Bunya nut trees are majestic, towering pines that produce huge cones filled with tasty nuts that are sweet and starchy when cooked, rather like a deliciously nutty flavoured potato, or chestnuts. Growing naturally in pockets of rainforest in Queensland, they have special significance to Aboriginal people, who would have special gathering at the times when Bunya nuts were in abundance.
These slow growing trees were sometimes planted by early settlers, and old trees can be found at various places in New South Wales, Victoria and South Australia. The other week we were lucky to have a friend show us a magical stand of old Bunya trees that had been growing on a property on the far south coast of NSW for many, many decades.
Every few years mature Bunya Nut pines fruit prolifically between December and March, and luckily for us it was fruiting time! Bunya nut cones are huge, covered in spikes, can weigh up to 10kg, and fall from dizzying heights – meaning they could be quite lethal and not the kind of tree you’d want to plant in a suburban garden! You really don’t want to hang around under Bunya Nuts trees when they’re fruiting. It’s safest to collect cones that have fallen to the ground and rolled out from under the trees. Otherwise make your harvesting run under the trees very swift, not when the wind is blowing, and preferably with a hard hat! Slow Food Australia suggests that cones should be harvested and processed within a week of the cones falling.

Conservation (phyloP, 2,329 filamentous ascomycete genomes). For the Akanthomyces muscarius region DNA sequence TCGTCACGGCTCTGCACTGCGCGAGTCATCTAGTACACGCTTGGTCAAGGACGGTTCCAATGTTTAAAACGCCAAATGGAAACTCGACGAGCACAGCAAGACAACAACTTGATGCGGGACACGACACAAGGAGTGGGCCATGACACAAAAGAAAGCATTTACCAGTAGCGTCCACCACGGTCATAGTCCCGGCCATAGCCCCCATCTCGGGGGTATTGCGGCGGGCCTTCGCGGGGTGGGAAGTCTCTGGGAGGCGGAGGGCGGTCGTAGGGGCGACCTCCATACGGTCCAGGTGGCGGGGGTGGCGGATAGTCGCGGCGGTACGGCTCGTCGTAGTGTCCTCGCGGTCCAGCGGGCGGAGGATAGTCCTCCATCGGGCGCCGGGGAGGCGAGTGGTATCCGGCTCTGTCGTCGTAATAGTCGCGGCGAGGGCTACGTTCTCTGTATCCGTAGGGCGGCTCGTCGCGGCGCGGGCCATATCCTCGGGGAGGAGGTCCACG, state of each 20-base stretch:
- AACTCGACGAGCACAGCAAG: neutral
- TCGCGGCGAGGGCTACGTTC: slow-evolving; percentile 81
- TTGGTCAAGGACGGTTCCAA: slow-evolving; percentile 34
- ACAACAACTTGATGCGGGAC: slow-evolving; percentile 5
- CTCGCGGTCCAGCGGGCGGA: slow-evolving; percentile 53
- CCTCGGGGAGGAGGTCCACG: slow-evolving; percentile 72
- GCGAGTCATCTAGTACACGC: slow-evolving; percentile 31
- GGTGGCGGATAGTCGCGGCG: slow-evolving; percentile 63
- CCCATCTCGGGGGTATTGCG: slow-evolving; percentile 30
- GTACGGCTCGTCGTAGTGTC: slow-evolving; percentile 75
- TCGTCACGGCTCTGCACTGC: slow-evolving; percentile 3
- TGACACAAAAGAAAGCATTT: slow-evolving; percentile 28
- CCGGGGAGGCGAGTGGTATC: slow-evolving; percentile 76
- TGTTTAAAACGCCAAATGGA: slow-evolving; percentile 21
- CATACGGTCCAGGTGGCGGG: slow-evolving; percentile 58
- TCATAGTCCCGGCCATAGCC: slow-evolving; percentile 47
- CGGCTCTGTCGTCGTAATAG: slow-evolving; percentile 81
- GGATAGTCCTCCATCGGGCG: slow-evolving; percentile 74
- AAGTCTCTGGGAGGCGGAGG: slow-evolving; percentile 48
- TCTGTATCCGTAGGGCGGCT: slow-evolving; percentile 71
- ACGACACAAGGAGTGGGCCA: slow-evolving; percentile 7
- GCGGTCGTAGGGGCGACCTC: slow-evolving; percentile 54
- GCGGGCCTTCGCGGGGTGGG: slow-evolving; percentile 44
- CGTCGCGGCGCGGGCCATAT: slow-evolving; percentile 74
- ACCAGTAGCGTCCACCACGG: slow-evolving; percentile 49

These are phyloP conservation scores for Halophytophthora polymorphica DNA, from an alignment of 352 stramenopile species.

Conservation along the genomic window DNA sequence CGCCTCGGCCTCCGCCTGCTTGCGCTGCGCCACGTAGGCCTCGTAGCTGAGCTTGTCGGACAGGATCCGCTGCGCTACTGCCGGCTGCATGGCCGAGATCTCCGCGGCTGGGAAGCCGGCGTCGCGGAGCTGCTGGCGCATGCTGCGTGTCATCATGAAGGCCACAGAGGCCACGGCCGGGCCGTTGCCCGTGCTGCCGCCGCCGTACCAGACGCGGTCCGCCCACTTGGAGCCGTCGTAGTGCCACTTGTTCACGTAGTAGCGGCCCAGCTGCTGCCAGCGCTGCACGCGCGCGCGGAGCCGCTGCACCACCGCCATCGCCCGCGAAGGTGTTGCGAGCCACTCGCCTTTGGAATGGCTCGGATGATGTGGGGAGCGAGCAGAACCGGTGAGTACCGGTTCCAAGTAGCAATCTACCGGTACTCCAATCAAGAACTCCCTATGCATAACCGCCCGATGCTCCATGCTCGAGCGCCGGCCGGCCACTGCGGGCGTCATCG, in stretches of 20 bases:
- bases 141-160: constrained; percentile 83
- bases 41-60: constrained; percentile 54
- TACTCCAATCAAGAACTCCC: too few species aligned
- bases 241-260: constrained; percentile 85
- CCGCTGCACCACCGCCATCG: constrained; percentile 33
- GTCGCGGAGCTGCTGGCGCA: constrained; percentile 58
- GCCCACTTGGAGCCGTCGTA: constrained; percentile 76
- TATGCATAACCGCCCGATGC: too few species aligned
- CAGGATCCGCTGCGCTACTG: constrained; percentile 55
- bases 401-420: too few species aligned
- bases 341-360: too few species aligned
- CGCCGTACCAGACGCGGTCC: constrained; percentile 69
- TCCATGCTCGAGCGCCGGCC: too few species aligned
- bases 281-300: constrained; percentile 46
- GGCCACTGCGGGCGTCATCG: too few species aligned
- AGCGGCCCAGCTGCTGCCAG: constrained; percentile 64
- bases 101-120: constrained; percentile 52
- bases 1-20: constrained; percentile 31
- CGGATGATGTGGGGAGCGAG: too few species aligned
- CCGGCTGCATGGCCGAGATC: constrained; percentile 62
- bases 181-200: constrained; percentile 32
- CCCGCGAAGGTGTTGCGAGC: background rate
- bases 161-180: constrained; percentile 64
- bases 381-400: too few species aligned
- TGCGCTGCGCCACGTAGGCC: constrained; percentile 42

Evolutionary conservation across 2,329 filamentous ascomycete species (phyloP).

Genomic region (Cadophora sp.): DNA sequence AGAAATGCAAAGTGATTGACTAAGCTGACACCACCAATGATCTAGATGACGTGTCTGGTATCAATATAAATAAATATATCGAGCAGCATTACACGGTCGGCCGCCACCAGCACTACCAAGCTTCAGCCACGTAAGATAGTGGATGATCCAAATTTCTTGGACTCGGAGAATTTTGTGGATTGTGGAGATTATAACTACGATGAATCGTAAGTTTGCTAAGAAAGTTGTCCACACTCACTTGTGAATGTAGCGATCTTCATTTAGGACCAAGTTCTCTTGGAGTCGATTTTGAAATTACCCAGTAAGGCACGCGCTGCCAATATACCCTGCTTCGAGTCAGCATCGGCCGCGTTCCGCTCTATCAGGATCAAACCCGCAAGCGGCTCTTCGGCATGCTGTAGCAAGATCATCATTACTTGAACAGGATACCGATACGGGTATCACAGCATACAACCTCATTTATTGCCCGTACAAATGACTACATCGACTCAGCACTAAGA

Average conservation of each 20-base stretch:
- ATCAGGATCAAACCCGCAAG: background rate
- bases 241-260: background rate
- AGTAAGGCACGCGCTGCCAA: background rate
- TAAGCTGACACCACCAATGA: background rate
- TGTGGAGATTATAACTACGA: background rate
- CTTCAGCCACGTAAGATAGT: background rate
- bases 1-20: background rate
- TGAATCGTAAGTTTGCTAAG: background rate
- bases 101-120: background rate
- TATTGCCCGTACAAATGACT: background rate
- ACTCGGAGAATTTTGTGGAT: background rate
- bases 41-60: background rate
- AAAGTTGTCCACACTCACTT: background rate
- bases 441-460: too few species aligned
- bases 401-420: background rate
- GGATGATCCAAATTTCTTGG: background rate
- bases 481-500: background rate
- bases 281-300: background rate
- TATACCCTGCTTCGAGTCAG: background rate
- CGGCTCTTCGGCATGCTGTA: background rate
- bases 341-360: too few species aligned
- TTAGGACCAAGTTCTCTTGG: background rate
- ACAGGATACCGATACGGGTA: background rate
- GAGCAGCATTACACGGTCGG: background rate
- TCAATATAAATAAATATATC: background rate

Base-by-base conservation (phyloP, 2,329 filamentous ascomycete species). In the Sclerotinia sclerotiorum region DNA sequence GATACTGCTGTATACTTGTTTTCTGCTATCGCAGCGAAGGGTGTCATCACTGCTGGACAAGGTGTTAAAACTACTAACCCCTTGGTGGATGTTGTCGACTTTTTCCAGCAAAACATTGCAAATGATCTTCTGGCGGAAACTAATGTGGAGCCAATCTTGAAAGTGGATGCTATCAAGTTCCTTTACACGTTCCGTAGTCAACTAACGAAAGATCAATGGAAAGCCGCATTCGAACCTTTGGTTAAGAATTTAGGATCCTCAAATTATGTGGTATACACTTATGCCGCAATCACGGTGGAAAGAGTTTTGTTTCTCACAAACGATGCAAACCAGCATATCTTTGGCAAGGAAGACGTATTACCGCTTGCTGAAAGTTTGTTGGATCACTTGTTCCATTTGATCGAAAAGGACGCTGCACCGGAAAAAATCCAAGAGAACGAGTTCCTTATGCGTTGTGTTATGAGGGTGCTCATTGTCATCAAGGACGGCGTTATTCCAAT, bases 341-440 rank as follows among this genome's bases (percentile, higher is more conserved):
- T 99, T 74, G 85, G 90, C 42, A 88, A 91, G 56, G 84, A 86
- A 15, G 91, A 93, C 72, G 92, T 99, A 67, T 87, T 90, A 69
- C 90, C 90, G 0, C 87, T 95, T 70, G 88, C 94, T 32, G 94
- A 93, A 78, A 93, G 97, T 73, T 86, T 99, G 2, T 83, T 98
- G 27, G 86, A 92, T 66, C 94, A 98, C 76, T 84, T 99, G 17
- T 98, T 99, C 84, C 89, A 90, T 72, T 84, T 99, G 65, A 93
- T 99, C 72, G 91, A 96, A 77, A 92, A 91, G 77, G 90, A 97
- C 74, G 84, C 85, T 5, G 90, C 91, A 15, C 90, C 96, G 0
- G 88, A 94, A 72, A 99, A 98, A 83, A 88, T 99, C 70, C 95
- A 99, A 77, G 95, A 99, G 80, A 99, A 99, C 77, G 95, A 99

The easiest way to break open the cones is with an axe.
Each nut is encased in an individual fibrous packaging that then needs to be peeled off.
Then you’re down to the nut in the shell. We found about 50 nuts in our cone, but there can be up to 100 depending on the size of the cone. There’s different ways to process the nuts, and we went with the method of boiling for about half an hour, and then splitting them open with pillars to reveal the yummy nut inside.
It is quite difficult to pry out the nut this way though, and if we have the chance to enjoy Bunya nuts again we’d try Patricia Gardener’s technique of splitting the tips open with a hammer first, then roasting them for half an hour and cracking them with a hammer.
We enjoyed snacking on our boiled Bunya nuts on their own – they really do have a delicious flavour and texture, like nutty potato. They were also a treat ontop of a veggie pasta dish.